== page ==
Genetic Susceptibility to Pediatric Glioma in Individuals and Diverse populations

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Investigator: Joseph Wiemels, PhD
Sponsor: NIH National Cancer Institute

Location(s): United States

Description

 In this project we will compare the genomes of 2,920 children with glioma to 2,920 cancer-free children in order to discover the underlying genetic causes of this deadly pediatric brain cancer. We will identify genetic risk factors that are common in the population and which increase many children's risk of glioma, as well as genetic risk factors unique to affected individuals, and then validate identified risk factors in three additional populations. This type of study has never been attempted before, and has the potential to reveal biologic pathways underlying pediatric brain cancer risk, thereby identifying targets for future prevention and therapy.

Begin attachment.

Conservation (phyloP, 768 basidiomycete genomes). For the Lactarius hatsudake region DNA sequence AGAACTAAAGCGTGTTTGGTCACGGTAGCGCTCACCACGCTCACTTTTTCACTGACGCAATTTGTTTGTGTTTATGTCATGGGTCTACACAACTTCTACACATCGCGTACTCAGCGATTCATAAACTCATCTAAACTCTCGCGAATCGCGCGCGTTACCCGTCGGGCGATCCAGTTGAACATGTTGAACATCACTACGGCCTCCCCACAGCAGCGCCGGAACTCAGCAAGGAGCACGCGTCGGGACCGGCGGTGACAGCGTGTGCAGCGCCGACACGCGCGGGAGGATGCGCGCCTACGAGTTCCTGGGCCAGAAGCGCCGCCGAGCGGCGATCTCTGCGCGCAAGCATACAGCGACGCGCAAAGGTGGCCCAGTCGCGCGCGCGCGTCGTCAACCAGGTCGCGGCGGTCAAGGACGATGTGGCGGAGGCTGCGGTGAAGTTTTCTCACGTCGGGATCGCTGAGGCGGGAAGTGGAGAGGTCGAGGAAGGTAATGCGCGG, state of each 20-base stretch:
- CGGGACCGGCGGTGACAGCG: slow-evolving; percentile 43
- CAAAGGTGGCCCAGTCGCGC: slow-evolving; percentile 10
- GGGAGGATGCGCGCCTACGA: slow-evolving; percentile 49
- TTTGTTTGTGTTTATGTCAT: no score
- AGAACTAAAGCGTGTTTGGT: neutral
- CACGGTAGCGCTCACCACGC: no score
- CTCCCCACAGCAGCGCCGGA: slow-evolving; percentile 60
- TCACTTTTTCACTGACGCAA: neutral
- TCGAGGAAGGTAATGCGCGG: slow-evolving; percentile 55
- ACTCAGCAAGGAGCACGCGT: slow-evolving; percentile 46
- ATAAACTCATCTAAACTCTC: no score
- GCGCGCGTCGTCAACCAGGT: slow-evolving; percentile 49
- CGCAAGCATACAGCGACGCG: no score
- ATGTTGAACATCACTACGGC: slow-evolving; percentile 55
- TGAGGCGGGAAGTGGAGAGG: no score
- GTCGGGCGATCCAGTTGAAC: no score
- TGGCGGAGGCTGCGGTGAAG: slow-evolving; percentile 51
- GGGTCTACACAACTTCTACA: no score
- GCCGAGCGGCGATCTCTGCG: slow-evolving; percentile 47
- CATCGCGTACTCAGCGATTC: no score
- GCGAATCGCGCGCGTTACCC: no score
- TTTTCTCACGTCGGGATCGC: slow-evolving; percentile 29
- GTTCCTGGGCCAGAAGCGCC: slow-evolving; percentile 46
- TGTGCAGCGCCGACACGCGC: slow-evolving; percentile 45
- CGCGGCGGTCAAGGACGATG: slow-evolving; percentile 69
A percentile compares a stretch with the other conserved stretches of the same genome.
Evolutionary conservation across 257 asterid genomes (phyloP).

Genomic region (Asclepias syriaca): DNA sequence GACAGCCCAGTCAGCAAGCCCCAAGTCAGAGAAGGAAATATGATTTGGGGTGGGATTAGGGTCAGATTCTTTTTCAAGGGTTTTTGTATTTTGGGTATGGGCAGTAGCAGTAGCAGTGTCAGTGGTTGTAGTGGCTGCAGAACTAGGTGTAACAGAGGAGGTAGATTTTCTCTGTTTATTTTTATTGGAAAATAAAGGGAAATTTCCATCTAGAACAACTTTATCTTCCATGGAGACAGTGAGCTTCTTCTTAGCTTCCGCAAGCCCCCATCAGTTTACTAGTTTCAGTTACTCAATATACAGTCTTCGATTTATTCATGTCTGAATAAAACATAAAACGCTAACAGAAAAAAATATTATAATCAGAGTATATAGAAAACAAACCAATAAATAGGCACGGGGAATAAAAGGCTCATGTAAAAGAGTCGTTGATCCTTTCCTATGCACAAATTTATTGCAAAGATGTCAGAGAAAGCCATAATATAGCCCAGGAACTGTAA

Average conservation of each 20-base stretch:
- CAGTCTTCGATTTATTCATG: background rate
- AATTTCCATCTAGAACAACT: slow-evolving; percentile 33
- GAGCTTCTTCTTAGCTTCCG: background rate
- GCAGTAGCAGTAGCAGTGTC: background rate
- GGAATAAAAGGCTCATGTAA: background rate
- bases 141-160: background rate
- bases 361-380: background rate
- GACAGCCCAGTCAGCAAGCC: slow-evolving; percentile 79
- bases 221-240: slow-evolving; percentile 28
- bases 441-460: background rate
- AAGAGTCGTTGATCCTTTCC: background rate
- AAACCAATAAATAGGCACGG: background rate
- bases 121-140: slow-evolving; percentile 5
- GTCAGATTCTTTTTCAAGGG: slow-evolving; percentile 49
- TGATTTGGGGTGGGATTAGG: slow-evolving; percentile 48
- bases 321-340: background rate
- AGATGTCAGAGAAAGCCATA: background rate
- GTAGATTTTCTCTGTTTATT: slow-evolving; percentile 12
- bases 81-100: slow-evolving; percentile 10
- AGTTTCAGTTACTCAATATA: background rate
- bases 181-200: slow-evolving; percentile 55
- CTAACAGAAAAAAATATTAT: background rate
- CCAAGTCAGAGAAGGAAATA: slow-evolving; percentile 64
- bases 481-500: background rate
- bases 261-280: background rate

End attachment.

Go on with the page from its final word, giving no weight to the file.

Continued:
Brain tumors are the most common solid tumor and the second most common malignancy in children. Nearly 2,000 pediatric gliomas (PG) are diagnosed annually in U.S. children under the age of 15, only half of whom survive into adulthood. 80% of survivors experience life-threatening conditions related to treatment, including stroke and second malignancies. Despite clear evidence of a genetic component underlying PG risk, little is known about heritable factors affecting this deadly brain tumor. As previously demonstrated for adult glioma, identification of robust and validated genetic risk factors can lead to improved risk stratification and reveal the biologic pathways fundamental to the disease pathogenesis. Previous studies seeking to identify genetic risk factors for PG were limited by small sample size. This obstacle rendered studies inadequate for the identification of authentic genetic associations in high-throughput fashion. Furthermore, technological limitations have forced prior studies to focus on common genetic variation, which may be only one component of the genetic origins underlying PG risk. The hypothesis that both rare and common genetic variation contribute to PG risk, and risk of specific subtypes, will be formally tested in this proposal. To achieve this, a population-based case-control study, nested within the California Birth Cohort (CBC), has been developed. Genome-wide analysis of common and rare genetic variants will be conducted using existing archived neonatal bloodspots from 2,920 Californian children diagnosed with PG between 1988 and 2013, and 1:1 matched controls. First, DNA from 300 children with malignant astrocytoma and 100 controls will undergo whole-exome sequencing (WES) to identify rare variants contributing to disease risk (Minor Allele Frequency<1%). Genes displaying significant enrichment of rare variants in affected children compared to CBC and public control exomes will be validated by targeted sequencing in an additional 675 malignant astrocytoma case children and 875 control children from the CBC. Next, 20,000 promising low-frequency variants (MAF 1-5%) identified from the WES will be added as custom content to a genome-wide genotyping array, already containing 818,000 common variants. DNA samples from all 2,920 CBC case children and 2,920 CBC control children will undergo genome-wide genotyping to perform an empirically-enriched genome-wide association study (eeGWAS). The eeGWAS analysis can identify both low-frequency and common variants underlying PG risk, and is statistically powered for both pooled and subtype-stratified analyses. Approximately 1,500 variants identified by the eeGWAS will undergo attempted replication in 1,210 case and 1,850 control children from three collaborating institutions. By leveraging the unique and mature resources within the Genetic Diseases Branch of the California Department of Public Health, this registry-based approach will yield an unprecedentedly large sample size. The identification of both rare and common variants underlying PG risk can expose new knowledge leading to improved care of children, adolescents, and young adults facing this diagnosis.